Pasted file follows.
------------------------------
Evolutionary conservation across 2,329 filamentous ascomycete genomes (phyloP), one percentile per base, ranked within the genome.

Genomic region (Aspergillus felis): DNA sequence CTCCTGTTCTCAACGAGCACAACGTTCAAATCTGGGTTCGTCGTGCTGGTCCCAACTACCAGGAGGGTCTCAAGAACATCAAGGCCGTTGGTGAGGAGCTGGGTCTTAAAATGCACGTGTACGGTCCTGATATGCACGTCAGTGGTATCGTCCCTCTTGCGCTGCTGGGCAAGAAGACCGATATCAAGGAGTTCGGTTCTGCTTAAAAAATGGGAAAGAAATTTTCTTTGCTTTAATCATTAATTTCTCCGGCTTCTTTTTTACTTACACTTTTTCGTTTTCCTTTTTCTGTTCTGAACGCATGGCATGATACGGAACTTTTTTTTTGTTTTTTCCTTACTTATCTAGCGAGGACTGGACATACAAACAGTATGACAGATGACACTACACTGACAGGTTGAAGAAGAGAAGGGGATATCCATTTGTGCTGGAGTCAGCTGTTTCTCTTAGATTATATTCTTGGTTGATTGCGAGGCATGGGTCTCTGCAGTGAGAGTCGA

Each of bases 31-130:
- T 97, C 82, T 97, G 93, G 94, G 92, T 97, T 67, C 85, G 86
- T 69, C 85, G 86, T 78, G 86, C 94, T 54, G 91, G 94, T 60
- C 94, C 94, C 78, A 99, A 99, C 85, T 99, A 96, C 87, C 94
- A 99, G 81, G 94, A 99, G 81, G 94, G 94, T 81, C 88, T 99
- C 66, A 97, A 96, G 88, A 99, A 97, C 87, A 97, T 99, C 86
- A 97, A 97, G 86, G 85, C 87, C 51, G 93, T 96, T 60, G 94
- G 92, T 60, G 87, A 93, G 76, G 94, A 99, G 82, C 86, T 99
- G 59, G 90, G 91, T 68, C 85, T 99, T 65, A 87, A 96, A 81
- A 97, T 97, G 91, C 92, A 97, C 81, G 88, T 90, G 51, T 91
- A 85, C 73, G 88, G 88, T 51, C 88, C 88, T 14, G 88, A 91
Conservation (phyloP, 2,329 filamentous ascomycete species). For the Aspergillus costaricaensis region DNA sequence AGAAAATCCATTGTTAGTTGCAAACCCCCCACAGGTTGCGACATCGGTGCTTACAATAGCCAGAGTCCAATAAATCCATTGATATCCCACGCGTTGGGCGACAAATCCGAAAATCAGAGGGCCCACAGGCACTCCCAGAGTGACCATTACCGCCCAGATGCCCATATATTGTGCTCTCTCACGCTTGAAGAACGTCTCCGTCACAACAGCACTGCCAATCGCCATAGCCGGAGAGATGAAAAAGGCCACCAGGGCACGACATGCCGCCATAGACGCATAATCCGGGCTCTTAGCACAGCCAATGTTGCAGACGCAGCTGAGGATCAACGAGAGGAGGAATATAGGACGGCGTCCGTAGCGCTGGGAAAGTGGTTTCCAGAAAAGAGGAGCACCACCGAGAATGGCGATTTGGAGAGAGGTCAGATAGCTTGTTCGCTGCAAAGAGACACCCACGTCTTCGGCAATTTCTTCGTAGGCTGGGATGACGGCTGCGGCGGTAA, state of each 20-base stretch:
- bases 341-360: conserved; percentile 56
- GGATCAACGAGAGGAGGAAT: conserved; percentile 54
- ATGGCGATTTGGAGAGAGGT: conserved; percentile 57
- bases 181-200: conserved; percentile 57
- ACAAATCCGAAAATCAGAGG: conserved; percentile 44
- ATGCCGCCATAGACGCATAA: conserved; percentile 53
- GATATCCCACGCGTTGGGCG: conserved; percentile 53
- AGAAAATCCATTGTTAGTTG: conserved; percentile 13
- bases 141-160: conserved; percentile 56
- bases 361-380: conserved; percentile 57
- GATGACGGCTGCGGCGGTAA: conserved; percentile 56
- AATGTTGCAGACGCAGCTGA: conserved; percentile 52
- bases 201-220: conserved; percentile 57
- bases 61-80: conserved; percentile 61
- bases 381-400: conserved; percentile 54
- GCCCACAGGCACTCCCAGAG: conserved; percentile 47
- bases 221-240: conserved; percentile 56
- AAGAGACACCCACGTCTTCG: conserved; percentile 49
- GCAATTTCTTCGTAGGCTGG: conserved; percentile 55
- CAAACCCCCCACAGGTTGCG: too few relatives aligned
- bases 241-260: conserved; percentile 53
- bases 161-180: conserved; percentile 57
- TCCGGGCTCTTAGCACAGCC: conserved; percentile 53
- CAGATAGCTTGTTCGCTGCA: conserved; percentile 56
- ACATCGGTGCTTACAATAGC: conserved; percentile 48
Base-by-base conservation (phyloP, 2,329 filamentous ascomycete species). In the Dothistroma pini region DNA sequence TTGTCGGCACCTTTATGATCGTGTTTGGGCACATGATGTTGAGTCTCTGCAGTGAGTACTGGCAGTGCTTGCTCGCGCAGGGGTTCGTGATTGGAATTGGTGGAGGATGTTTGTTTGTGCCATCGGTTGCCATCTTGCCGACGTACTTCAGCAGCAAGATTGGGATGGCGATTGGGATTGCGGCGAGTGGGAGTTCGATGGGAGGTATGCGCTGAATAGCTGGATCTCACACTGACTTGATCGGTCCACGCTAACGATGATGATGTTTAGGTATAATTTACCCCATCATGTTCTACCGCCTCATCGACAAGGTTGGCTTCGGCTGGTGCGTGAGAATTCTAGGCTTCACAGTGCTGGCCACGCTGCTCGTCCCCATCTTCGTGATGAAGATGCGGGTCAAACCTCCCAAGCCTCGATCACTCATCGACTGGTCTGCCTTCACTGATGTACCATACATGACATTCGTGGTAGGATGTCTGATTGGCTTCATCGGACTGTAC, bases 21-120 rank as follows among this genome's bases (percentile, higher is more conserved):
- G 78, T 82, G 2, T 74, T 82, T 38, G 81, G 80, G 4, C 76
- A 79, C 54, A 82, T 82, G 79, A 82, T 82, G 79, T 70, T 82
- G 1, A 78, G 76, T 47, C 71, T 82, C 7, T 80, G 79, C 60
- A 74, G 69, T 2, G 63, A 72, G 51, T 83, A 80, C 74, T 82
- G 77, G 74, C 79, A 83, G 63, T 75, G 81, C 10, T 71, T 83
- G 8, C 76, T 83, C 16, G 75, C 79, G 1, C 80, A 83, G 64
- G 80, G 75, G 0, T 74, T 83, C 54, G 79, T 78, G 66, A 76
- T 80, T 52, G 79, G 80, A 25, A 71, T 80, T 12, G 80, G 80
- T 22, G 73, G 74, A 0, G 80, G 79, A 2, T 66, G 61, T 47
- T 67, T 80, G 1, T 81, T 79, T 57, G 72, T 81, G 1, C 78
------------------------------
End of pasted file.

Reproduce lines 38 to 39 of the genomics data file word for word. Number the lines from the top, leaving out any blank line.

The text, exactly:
- CAGATAGCTTGTTCGCTGCA: conserved; percentile 56
- ACATCGGTGCTTACAATAGC: conserved; percentile 48